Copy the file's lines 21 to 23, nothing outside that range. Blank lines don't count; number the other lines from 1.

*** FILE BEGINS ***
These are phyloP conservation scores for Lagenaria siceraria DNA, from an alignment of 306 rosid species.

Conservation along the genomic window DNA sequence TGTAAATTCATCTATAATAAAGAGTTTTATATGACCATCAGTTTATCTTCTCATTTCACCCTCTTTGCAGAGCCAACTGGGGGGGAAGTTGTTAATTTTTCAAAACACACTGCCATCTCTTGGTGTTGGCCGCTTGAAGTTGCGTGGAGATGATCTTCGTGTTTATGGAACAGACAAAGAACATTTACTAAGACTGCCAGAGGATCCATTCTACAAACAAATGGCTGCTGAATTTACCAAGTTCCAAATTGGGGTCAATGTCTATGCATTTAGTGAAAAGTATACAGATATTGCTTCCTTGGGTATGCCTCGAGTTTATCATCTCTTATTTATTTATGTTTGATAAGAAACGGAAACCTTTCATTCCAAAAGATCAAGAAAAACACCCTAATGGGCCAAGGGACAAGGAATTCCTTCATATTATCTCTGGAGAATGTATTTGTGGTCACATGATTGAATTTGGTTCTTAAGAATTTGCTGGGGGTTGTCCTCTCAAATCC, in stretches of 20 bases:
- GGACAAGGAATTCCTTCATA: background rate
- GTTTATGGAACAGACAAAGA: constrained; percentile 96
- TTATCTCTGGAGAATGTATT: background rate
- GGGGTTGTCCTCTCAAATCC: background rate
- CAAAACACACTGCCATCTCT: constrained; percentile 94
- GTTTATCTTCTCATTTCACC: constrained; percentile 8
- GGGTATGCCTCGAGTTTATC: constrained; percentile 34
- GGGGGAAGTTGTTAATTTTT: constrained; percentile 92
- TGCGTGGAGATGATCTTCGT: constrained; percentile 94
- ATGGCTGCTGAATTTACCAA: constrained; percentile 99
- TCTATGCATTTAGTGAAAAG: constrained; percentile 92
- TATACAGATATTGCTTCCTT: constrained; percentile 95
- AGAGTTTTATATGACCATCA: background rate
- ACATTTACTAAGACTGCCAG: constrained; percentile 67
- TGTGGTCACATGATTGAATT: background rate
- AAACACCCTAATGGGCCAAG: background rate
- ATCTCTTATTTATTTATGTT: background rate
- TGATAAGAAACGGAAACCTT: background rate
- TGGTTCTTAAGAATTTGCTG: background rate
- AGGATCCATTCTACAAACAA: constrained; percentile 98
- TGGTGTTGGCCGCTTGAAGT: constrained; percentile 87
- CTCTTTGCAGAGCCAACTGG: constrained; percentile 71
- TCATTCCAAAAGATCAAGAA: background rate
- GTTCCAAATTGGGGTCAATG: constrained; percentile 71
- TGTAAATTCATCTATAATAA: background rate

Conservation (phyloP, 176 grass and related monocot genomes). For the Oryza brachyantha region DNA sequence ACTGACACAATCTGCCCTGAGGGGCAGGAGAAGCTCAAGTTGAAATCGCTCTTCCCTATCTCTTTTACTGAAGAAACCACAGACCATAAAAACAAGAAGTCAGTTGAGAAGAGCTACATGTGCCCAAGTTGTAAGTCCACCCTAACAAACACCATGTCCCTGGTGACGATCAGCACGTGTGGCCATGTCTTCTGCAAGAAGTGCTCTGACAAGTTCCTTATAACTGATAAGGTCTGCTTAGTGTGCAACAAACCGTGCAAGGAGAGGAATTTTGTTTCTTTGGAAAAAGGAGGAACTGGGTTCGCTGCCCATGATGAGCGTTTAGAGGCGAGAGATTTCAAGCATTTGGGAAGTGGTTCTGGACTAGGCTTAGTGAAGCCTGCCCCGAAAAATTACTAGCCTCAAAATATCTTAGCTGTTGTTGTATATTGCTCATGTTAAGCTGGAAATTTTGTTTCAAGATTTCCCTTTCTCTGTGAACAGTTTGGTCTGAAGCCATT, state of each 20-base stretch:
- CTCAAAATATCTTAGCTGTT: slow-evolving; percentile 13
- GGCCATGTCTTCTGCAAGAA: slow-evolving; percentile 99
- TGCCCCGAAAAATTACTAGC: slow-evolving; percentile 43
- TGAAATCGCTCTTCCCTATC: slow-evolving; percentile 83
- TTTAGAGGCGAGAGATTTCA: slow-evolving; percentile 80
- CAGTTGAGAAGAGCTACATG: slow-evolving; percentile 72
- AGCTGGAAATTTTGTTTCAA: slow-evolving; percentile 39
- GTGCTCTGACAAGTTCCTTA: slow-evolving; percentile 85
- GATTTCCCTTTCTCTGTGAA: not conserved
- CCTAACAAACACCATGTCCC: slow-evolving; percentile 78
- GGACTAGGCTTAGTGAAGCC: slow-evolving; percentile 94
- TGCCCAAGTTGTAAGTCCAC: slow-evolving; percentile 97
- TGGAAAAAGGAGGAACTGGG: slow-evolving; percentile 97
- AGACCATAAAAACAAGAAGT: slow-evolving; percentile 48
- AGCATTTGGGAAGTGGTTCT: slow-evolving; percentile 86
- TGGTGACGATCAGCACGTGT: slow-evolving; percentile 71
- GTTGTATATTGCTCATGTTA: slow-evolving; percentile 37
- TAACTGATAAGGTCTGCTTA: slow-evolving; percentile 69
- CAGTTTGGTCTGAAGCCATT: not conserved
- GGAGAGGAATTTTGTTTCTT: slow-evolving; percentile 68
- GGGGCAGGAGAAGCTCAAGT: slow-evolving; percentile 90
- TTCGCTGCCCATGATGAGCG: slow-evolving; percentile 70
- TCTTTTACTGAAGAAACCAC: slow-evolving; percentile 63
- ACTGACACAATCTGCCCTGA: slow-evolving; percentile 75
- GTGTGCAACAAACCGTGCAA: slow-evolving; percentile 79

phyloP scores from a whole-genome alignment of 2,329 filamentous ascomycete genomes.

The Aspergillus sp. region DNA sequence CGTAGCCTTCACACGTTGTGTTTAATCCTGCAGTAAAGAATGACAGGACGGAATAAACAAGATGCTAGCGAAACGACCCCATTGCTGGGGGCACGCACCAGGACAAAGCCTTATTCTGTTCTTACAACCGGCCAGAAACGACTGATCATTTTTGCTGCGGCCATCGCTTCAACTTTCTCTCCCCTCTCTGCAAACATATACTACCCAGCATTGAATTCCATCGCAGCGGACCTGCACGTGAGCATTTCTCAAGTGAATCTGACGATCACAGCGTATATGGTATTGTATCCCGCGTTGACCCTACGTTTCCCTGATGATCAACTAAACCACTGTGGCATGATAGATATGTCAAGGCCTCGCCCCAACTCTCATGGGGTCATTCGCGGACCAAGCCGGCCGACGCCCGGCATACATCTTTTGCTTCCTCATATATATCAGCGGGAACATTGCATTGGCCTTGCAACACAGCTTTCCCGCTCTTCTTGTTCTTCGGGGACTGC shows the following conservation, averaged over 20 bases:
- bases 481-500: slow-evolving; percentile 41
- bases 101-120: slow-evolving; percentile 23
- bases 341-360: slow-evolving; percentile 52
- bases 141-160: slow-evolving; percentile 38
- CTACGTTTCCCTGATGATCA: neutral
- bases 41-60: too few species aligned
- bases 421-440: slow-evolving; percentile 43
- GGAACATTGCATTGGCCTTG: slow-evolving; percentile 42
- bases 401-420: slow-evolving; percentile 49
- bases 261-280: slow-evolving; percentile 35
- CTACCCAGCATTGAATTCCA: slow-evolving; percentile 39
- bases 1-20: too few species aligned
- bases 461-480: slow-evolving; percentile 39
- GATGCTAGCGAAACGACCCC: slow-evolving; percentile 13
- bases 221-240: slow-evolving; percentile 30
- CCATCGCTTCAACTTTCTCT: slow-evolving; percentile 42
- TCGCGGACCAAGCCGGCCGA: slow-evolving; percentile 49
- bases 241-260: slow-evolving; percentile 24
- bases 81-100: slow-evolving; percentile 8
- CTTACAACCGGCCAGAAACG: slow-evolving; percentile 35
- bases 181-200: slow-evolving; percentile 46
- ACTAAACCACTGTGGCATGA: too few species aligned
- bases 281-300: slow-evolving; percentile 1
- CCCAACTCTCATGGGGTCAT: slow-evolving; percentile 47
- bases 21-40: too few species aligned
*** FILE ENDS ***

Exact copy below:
- TGGTTCTTAAGAATTTGCTG: background rate
- AGGATCCATTCTACAAACAA: constrained; percentile 98
- TGGTGTTGGCCGCTTGAAGT: constrained; percentile 87